San Fermin Festival

The most famous and infamous festival in Spain is probably the San Fermin festival of Pamplona (Sanfermines). Named after Pamplona’s first bishop and patron saint, the festival begins at noon on July 6 and ends on July 14 at midnight. The festival annually attracts over a million visitors from all over the world. The most prominent part is the controversial and dangerous bull run. In addition to the running of the bulls, however, many other traditional activities and festivities take place.


Chupinazo, the opening of the San Fermin festival

The chupinazo (traditional fireworks) of Pamplona is one of the wildest in Spain. On the morning of July 6, the start of the San Fermin festival, tens of thousands of people with traditional red handkerchiefs (Pañuelos Rojos) gathers in the main square. At exactly noon, a firework arrow is lit from the balcony of the town hall, and the crowd shouts “Viva San Fermín!”.

After this, you pour each other wine and water. The group, often well-drunk and excited, will continue partying for the rest of the day and night. An unofficial tradition is that women go topless on this first night, adding to the wild reputation of the opening parties.

Who gets the great honour of setting off the fireworks arrow determines the mayor.


The procession


San Fermin Festival
San Fermín en procesión, Pamplona, Navarra, España

The San Fermín procession takes place on the morning of July 7. During this age-old tradition, the 15th-century statue of San Fermín is carried through the old town of Pamplona. In addition to thousands of porters, dancers, street entertainers and political figures will join. During the procession, a traditional dance (a Jota) is performed for the saint, a rose is sacrificed in the well of San Fermín, and the Gigantes (huge dolls of wood and paper-mâché in which people sit) dance while the cathedral reads.



Daily activities

The running of the bulls


After the opening day, the infamous bull-running (encierro) takes place every morning. At 8 am, a firecracker announces the start of the race and releases six fighting bulls and six oxen from their enclosure. Hundreds of people gather before the beginning of the route and cast a spell at the statue of San Fermin three times to ask the saint for protection.

The riders are traditionally dressed in white clothing with a red handkerchief. When a second firecracker goes off, the bulls have left their enclosure. The participants, especially young men, try to stay ahead of the bulls on a track of 848 meters long. The trail goes through the narrow streets of Pamplona and ends in the bullring. On average it takes about 3 minutes before all bulls are in the arena.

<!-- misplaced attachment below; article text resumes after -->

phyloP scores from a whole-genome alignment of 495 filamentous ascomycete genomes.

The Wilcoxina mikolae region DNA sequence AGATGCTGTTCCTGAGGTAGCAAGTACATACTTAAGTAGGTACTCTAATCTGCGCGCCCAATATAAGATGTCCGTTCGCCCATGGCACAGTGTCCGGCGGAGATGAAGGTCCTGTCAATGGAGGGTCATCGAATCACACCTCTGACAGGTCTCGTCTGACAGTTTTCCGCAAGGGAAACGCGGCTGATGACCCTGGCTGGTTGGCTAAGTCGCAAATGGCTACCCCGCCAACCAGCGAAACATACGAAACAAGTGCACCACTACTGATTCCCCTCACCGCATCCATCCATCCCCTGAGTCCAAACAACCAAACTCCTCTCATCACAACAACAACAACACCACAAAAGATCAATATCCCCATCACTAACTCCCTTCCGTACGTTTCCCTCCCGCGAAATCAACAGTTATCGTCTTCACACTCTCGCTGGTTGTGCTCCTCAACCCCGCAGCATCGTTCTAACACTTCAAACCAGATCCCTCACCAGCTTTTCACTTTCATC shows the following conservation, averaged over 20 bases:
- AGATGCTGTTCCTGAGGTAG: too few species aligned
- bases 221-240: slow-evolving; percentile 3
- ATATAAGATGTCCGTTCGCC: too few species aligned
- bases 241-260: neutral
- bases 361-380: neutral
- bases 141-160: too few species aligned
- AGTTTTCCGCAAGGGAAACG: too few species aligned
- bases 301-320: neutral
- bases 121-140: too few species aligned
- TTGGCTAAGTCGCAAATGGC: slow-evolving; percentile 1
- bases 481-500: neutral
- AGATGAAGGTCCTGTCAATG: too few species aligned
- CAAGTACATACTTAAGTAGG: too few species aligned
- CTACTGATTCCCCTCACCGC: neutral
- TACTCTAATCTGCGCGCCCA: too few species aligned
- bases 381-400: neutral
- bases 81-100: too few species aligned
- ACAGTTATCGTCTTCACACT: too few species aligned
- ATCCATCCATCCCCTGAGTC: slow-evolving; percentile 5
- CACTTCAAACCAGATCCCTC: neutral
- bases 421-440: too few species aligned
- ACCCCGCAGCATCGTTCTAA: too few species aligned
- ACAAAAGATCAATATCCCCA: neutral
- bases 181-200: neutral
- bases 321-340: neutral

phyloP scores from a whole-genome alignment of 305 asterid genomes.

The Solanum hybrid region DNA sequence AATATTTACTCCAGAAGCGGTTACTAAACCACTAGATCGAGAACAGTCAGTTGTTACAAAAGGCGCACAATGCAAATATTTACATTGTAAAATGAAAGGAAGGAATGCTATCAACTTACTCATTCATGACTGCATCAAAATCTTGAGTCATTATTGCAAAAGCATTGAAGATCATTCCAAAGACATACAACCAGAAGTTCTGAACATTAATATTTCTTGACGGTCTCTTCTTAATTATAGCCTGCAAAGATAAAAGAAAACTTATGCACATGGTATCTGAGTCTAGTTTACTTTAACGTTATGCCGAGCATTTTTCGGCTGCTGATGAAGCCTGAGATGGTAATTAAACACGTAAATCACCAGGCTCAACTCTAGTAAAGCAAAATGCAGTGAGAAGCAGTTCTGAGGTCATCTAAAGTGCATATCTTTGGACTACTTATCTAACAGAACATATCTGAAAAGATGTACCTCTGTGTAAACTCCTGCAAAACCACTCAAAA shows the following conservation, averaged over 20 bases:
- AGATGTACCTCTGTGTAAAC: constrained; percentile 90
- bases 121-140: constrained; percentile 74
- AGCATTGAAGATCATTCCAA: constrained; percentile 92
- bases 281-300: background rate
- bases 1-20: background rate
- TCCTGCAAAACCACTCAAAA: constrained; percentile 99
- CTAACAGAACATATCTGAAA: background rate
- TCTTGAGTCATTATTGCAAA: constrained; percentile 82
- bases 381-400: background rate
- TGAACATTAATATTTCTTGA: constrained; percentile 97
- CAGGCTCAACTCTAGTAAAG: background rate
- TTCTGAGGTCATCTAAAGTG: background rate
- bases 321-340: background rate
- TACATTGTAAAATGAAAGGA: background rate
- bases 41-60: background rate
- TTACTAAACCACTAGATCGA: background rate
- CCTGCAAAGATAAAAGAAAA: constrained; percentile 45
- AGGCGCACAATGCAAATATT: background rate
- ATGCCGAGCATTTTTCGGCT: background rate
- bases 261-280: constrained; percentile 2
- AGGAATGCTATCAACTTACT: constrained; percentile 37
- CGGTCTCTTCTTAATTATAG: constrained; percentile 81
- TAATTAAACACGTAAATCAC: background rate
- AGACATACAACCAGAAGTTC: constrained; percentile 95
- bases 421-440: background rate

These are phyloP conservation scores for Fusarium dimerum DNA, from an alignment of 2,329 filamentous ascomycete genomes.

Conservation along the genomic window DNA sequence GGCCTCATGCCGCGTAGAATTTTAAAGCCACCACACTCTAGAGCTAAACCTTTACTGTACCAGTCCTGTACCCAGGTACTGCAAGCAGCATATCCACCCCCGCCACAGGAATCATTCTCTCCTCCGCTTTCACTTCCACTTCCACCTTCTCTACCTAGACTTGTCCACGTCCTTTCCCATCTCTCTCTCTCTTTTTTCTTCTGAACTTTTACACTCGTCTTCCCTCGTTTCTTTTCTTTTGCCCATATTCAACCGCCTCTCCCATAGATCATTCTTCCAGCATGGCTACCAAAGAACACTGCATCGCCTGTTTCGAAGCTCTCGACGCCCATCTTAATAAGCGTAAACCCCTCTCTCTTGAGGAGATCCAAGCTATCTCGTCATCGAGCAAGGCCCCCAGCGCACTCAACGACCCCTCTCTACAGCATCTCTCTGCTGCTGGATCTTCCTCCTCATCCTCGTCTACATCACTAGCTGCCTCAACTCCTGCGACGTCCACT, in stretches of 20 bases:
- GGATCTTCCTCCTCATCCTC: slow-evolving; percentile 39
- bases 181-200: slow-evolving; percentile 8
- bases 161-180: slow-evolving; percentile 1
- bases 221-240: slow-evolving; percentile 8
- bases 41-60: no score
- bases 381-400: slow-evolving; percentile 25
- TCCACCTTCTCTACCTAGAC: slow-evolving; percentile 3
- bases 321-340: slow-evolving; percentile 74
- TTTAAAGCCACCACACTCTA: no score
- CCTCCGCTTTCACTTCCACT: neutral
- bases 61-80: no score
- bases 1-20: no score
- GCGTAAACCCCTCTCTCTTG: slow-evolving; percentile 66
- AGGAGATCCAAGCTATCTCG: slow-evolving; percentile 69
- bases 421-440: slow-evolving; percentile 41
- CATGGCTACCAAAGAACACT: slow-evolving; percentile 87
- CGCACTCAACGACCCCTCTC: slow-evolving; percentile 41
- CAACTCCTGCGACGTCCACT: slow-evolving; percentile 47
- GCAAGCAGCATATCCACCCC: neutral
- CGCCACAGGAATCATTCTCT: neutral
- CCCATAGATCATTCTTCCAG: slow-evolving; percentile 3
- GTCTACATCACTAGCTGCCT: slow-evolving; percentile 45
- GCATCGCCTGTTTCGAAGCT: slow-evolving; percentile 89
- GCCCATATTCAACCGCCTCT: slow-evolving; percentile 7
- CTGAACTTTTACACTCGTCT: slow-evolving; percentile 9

In the Arena

When the last bull enters the arena, a rocket is launched. When another firecracker sounds, the bulls are locked, and the competition is over. After this, young bulls with wrapped horns are released into the arena to chase the riders for the entertainment of the audience. The bulls remain in the arena until 6 pm, after which they are used in traditional bullfights. No bull survives the fighting.

Because the fighting bulls are supplied daily by another breeder, they can differ significantly in weight and degree of danger, which makes them unpredictable. Also, it is a tradition to just stay ahead of the bulls instead of running far ahead of them. Dozens are injured every year while running. Fifteen people have died since 1922.



Every morning after the bull run, the Gigantes walk through the city. The eight Gigantes were built in 1860 and represent four royal pairs, each of a different breed. During the procession, the 4-meter-high dolls dance to traditional music. In addition to the Gigantes, there are 17 smaller Cabezudos that interact more with the audience.


Other activities

In addition to the activities described above, daily food festivals, fireworks shows, street theatre and demonstrations of traditional Basque sports and dancing take place.


Pobre de mí, the end

On July 14 at midnight, the crowd will gather again in the main square to sing the traditional “Pobre de mí” together. During the song, participants light a candle and remove their red handkerchiefs. After this, the mayor ends the festival, and a final fireworks show takes place.